Gangs of Wasseypur | Film

We figured you need something to tide you over until the Irishman comes out so… what better film is there that can fill that void that an epic violent magnus opus in gangster cinema.

Have you ever gone into a film expecting it to be something and then it ended up being a whole other thing but that whole other thing is like… a million times better than you expected? This, is what Gangs of Wasseypur is. Pure unfiltered fun. There is no other way to describe this film. It’s like you walk in expecting a musical and walk into a chainsaw massacre!!!
… We do not condone violence. Despite the awesome violence pictured in this film.

Anyways, picture every Bollywood trope you can think of. You know the woman who is helpless, the action hero who doesn’t get hurt and a personal favorite the musical numbers that are just… it’s… hard to describe, google spiderman-superman crossover Bollywood. You’ll thank us later. Take these tropes and shove them in the garbage.

Gangs of Wasseypur(GoW) is deep exploration of violence, gangster psychology and politics in India (which is more complex than you think). Right from the opening scene, filmmaker Anuarg Kashyap gives the middle finger to the aforementioned Bollywood tropes and opens his film with a 4 minute tracking shot of violence. Armed gangs furiously searching for a man and gunning down everyone in their paths.

GoW tells an intergenerational story of gangster factions in the state of Wasseypur and is over 5 hours long. This was the only way to tell this story back when it was released. Maybe with streaming platforms, this could have been an even better miniseries. The story delivers 8 decades of conflict between gangs, a study of organized crime, capitalism, politics and family drama within 5 hours. With a study of revenge as an added bonus. The production scale is detailed that the filmmakers ended up started a movement where people in city centers started speaking in a Bihari accent(an equivalent of getere accent).

The magic here is how the director Anuarag Kashyap manages to build his story. He uses smaller stories as stepping stones to the larger narrative. The whole thing is amazingly written. Make no mistake however, each character in GoW can have their own feature-length film. Kashyap uses these characters to tell a specific story that builds into the big picture. And you can’t mention GoW without talking about the performances. Specifically, Nawazuddin Siddiqui(the protagonist of the second film) and Richa Chadda(a lead in both). Both of which steal every scene they walk into. You just can’t help but root for these people.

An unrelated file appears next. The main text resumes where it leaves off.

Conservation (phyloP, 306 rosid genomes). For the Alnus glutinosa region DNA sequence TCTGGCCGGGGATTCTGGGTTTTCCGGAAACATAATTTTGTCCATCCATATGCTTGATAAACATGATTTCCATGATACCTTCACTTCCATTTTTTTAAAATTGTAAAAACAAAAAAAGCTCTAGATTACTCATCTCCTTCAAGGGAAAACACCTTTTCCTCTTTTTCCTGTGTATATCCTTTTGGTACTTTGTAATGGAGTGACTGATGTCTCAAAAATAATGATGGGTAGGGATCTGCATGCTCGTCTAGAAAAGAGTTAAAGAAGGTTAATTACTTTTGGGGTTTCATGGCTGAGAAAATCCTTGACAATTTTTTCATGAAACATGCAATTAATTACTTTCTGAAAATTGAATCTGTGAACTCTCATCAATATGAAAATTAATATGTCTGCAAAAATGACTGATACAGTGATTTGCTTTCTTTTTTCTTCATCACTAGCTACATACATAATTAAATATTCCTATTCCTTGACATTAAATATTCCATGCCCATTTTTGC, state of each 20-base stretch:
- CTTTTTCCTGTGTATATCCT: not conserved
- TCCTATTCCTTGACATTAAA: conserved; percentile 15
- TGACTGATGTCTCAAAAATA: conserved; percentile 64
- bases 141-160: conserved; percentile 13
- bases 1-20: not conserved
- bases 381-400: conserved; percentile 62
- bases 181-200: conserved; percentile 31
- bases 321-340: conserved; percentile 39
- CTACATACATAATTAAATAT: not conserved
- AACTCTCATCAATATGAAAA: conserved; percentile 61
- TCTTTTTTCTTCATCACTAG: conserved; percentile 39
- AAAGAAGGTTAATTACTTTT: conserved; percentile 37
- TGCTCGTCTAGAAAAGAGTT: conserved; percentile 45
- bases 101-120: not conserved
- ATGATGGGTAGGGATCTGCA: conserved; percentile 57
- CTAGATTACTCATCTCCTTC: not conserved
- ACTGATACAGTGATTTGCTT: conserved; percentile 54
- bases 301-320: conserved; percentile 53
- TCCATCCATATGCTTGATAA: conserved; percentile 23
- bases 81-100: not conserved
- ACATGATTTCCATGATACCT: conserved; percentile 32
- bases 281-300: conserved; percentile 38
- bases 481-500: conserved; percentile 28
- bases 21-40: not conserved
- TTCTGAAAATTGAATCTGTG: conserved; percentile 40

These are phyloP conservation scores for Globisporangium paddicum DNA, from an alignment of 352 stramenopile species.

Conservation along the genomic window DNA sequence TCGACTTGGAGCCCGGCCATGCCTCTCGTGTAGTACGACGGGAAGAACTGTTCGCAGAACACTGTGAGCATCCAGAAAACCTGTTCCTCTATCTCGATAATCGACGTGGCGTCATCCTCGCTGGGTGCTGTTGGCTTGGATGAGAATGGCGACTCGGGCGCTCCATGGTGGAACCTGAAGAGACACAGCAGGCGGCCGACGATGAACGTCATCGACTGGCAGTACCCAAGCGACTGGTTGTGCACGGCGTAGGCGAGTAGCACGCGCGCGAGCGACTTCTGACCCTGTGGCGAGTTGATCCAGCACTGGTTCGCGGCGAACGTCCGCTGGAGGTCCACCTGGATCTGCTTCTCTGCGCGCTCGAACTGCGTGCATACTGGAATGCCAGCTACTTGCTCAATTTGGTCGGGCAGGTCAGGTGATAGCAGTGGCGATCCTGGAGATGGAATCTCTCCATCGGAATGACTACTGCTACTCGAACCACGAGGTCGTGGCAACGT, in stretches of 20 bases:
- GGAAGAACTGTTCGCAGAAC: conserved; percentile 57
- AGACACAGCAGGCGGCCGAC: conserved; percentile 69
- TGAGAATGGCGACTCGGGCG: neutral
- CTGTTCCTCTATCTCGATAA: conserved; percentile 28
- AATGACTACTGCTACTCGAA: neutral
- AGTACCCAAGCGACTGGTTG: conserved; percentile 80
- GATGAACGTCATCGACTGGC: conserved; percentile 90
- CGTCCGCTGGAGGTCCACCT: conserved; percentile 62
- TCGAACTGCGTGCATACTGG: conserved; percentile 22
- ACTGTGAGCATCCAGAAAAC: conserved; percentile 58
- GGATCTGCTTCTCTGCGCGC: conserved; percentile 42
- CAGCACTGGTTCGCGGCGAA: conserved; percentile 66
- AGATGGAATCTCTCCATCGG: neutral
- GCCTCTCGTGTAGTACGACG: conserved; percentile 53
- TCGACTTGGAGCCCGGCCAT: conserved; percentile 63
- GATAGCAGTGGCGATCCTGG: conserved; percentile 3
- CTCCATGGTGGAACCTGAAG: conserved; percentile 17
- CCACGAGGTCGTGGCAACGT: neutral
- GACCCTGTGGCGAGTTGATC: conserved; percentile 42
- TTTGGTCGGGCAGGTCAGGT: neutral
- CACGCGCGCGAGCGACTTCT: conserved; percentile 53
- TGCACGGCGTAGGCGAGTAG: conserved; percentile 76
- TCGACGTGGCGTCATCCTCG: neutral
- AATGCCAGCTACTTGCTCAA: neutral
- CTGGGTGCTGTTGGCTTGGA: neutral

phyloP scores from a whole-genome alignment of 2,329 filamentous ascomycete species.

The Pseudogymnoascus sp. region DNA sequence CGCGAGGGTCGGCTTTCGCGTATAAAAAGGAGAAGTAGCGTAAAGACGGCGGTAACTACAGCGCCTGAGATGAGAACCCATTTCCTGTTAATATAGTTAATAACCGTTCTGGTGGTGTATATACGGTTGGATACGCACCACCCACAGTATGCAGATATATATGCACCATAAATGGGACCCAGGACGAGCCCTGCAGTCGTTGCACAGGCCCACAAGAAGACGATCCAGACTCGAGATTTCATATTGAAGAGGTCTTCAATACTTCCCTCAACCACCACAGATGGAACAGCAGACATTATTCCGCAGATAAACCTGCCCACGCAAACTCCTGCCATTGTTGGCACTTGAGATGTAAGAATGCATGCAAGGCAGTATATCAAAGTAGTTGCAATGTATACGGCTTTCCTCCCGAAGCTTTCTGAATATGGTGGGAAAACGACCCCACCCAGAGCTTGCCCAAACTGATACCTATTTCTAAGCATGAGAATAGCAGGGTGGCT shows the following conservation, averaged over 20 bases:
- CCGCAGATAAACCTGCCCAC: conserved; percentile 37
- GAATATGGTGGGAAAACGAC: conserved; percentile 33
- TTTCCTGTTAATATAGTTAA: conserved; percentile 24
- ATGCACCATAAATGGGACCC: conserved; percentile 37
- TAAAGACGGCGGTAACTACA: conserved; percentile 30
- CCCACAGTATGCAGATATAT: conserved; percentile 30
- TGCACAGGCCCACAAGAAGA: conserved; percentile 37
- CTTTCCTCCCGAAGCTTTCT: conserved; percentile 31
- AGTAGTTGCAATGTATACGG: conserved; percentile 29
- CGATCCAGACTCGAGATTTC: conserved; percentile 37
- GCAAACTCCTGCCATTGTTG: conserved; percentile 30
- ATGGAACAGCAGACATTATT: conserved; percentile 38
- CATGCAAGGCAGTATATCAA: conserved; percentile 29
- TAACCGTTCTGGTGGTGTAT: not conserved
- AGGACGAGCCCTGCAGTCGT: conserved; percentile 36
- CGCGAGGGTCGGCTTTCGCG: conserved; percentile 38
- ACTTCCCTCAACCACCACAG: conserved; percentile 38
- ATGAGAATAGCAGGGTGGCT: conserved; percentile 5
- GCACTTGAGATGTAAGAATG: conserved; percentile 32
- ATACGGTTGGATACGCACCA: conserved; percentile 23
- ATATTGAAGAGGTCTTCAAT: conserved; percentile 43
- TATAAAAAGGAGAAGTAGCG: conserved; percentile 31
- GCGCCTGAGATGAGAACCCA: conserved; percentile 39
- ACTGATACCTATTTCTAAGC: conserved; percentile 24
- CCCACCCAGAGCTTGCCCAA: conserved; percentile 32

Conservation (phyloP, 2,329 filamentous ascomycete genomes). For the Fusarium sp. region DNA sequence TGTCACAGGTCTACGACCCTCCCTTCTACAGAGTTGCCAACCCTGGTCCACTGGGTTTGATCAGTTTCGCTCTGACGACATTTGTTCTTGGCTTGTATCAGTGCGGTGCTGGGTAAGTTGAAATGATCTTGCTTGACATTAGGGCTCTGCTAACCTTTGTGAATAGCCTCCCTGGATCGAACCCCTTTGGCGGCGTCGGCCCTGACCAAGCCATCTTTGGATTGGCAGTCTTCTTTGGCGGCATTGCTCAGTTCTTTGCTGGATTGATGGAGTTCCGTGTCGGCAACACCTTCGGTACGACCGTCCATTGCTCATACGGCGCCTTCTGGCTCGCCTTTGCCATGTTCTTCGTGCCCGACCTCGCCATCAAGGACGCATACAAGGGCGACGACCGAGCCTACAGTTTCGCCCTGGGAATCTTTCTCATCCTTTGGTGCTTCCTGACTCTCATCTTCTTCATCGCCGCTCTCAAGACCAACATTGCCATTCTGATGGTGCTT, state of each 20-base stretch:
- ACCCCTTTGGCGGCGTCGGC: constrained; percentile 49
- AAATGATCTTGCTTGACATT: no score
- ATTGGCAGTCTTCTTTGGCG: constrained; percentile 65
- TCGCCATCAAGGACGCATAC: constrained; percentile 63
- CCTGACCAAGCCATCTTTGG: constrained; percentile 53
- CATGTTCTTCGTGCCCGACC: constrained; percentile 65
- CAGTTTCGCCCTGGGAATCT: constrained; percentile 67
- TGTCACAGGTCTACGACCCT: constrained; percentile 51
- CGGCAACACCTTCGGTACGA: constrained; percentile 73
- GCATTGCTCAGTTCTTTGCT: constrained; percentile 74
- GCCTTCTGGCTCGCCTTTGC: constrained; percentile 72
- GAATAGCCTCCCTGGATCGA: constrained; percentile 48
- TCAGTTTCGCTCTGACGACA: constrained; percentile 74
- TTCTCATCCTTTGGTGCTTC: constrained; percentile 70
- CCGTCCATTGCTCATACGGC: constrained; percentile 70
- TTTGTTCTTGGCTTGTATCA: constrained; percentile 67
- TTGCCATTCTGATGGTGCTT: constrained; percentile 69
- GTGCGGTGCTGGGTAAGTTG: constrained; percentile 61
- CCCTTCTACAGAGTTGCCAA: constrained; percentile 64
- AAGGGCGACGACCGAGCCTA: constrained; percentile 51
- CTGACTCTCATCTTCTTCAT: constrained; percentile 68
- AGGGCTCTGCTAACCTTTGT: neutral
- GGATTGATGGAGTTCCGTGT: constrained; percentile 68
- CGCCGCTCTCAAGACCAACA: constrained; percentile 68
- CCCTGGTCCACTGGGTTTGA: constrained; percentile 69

You can’t also ignore the music. If we had to pick a favorite it’d be Dil Chi Cha Leddar. In one scene, one character goes into another’s house to kill him. The gun hilariously fails (more like epic fail) and suddenly the scene turns into a bike chase scene. The twist here, a crowded street. The music that accompanies this scene, is just beautiful. One part of the lyrics aptly describes the feelings the film evokes, roughly translates to:

He ran fast forgetting the sparkling goggle
He ran fast leaving the velvet muffler
Radhey bhaiya from (the movie) Tere Naam
has sharp killer eyes like lazer

It’d makes sense if you watch the movie.

This is a gangster movie for the ages. A gift from the 2010’s to be ranked amongst the Godfather, Good Fellas and Once Upon a Time in America. Calling this epic is an understatement and with an over abundance of mediocre shit out there, missing this is a crime. An added bonus is that after you’ve finished watching this film, you’d be able to be fluent in Hindi curse words….

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